The view from Couch Beach in summer.

It was a perfect July morning. Sunny, breezy, warm but not hot. A group of more than twenty of us had gathered on the banks of the North River to bend and stretch together as part of the NSRWA’s Yoga at the River’s Edge program.

We stood in silence amid the pines at Couch Beach, holding Vriksasana, the tree posture, breathing deeply, gazing out across the river and the salt marsh. A lone canoe carrying two people and two fishing poles was visible in the distance. The water below reflected the cloud-dappled sky.

“This is what I hope you’ll take with you when you leave today.” I said, opening my arms wide to the scene before us. “This sense of peace.”

I encouraged my students to stay for a few minutes after class, to absorb the landscape more fully. “You’ll be glad you did,” I promised. “It’s a great way to start your day.”

Serenity may come from within, but sometimes it’s easier to find when you surround yourself with natural beauty.

The pine grove at Couch Beach where Yoga at the River’s Edge classes take place each summer.

I started the Yoga at the River’s Edge program because I wanted to introduce people to two of the things I enjoy most: the North and South Rivers and the practice of yoga. It has turned out to be a good match. On summer mornings, the open space areas on the banks of the rivers are ideal settings for yoga classes — secluded, quiet, conducive to contemplation and inspiration.

But you don’t need a yoga class to find inspiration on the banks of the river. You don’t need someone instructing you how to move and breathe in order to feel contemplative or at peace. It helps, though, to take yourself to a beautiful place.

Couch Beach is one of Marshfield’s little-known conservation areas. If you spend time on the North River, you’ve certainly noticed Couch from the water, the only sandy beach upstream of The Spit. But from land, it’s a lot harder to find.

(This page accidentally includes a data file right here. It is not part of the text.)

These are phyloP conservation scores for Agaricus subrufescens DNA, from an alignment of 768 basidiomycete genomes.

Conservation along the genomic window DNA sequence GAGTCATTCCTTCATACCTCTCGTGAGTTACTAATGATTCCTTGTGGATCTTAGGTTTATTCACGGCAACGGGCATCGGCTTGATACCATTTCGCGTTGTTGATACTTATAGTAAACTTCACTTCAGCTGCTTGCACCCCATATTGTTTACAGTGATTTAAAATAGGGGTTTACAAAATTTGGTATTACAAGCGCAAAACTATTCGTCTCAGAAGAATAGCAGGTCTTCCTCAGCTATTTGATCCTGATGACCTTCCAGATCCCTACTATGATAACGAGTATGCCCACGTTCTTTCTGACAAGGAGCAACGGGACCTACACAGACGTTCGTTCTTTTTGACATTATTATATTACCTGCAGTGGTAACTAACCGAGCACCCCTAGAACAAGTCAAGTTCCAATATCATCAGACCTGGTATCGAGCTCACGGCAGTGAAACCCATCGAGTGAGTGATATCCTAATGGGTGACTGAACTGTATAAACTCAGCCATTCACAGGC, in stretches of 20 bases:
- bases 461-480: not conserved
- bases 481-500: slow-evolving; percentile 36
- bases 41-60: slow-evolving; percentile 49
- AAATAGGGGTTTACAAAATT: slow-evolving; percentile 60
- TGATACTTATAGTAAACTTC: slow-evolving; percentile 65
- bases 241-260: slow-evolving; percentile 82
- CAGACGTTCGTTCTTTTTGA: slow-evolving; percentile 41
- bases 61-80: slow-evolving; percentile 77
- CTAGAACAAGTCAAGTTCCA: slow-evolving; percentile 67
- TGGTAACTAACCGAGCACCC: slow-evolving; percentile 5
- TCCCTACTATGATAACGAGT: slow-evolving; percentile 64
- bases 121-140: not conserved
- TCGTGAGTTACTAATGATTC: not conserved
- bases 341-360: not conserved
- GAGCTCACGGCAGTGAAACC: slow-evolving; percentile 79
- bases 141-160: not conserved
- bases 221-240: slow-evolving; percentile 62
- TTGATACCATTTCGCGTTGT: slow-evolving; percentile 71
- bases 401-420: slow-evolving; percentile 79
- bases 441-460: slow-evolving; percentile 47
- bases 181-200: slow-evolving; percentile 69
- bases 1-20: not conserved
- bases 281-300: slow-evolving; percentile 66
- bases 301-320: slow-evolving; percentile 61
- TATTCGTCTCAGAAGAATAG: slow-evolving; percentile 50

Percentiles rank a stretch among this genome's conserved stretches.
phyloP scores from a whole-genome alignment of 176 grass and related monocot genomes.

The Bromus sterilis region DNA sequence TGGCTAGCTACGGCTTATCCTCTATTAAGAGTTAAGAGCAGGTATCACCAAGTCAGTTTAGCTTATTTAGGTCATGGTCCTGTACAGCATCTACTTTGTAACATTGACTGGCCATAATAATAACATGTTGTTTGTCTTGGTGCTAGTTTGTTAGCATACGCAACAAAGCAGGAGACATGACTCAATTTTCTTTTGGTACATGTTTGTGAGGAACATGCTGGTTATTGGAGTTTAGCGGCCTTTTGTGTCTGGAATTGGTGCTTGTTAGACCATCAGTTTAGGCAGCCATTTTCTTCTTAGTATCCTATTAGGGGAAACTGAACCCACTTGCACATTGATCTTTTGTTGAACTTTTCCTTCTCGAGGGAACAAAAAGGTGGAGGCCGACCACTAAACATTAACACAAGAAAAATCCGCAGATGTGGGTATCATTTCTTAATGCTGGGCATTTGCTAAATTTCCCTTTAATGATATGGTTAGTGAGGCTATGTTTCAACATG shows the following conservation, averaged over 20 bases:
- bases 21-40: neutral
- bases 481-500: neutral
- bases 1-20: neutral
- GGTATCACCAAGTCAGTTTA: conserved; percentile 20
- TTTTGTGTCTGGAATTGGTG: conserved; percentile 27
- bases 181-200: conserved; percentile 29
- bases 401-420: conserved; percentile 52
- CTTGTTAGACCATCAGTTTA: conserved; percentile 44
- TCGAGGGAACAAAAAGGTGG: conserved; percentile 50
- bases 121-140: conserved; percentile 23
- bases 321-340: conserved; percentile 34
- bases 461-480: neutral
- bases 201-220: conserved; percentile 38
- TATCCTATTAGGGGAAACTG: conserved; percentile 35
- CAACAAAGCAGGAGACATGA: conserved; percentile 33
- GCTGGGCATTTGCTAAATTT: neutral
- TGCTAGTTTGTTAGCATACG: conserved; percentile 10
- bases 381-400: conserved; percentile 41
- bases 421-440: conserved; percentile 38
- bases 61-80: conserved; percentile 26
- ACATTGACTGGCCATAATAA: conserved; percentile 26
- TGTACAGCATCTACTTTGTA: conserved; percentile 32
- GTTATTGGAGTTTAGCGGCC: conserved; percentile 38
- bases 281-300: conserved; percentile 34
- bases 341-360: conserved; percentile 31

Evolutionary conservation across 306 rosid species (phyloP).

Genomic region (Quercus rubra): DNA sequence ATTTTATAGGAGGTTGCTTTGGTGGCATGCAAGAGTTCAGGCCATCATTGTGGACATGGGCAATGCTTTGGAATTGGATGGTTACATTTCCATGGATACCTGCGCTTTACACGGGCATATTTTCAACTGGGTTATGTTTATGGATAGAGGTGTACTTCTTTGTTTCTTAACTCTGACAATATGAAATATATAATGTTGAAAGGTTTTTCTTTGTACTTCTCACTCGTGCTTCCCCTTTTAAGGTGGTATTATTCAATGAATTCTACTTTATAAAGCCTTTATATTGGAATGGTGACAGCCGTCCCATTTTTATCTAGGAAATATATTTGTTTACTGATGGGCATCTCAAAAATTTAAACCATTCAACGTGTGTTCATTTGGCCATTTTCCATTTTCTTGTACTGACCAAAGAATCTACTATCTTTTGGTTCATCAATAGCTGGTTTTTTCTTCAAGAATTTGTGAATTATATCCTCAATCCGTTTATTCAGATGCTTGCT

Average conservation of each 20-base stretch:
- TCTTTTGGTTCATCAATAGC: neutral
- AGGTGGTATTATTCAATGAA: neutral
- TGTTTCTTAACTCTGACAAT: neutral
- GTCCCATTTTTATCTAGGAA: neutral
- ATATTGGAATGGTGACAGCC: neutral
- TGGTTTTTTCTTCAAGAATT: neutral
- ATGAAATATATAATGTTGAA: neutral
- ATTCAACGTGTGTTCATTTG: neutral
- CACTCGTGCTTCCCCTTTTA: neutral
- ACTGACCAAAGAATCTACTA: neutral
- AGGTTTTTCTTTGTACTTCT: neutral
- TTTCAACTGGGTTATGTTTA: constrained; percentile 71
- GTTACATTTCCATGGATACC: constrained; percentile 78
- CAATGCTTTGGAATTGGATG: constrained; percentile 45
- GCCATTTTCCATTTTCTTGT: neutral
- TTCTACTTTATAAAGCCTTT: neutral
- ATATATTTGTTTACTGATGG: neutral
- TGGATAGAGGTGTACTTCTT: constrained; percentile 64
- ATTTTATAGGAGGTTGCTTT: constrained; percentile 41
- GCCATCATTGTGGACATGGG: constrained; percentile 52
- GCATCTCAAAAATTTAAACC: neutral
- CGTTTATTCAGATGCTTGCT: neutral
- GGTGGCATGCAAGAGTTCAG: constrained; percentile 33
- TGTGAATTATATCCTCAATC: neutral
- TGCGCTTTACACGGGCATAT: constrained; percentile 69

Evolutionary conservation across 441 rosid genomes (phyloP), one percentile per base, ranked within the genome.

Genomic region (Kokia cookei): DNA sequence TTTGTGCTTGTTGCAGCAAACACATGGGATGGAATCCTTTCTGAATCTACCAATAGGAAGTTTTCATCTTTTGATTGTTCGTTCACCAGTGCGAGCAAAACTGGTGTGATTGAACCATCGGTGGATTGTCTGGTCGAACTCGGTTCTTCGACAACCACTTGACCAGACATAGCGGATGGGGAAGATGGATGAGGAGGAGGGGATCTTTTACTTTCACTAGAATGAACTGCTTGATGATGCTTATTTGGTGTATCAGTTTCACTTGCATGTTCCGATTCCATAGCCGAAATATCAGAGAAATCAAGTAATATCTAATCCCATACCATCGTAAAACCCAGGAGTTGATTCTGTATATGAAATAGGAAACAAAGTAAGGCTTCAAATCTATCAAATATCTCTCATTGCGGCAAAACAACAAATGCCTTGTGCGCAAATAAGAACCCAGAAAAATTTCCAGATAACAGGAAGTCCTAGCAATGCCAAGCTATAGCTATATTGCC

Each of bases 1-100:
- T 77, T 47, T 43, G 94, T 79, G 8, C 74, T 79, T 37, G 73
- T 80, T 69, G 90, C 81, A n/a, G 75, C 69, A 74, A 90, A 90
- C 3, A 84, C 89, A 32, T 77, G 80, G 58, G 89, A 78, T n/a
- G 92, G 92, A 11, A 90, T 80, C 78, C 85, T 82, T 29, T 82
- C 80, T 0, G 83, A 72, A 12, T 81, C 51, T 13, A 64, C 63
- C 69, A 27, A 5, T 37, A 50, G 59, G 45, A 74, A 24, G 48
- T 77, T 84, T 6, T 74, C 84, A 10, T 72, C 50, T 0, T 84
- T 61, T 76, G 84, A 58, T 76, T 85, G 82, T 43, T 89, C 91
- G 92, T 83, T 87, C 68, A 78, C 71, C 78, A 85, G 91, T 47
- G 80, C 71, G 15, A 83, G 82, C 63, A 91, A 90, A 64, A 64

The access path to Couch Beach is located at an unlikely place, at the rear of Couch Memorial Cemetery, off Union Street. Driving straight down the cemetery’s main road, you come to a fork. If you bear right, you’ll see a metal gate, just outside of which are four or five parking spaces. From there, unless you’ve got your bike, you’ll have to walk.

The path isn’t all that long, and it’s a nice walk — probably a half mile through the woods. If there have been heavy rains, you may have to skirt a few puddles, which grow in size as you approach the beach. Some of the larger puddles, which have been known to be six inches deep, have detour paths to lead you around them.

The waterfront area is large, a pine forest stretching for a considerable distance both upstream and down. High above water level, it offers tremendous views in any direction. In contrast, the beach itself, sited very neatly at the outside curve of a single bend in the river, is quite small. But it’s rarely crowded. You may have to share with a few other people, but seldom any more than that.

I enjoy wading in the river at Couch Beach, but I don’t swim there very often. At mid- and high tide, there is plenty of water, but the current can be strong. I never swim alone at Couch, and always feel safer wearing a life jacket as a safeguard.

I’m more likely to visit Couch Beach to appreciate the scenery. It’s a fine spot for a picnic, or just to spend some time reading, writing, or in conversation. In winter, when I want to get outside for a short and not too strenuous walk, the trek from my car to the river and back again suits me well.

For all Couch Beach offers, I think it’s the view more than anything else that keeps people coming back. I recommend you go see it for yourself.

by Kezia Bacon Bernstein, Correspondent
August 2001

Kezia Bacon Bernstein’s articles appear courtesy of the North and South Rivers Watershed Association, a local non-profit organization devoted to the preservation, restoration, maintenance and conservation of the North and South Rivers and their watershed. For membership information and a copy of their latest newsletter, contact NSRWA at (781) 659-8168.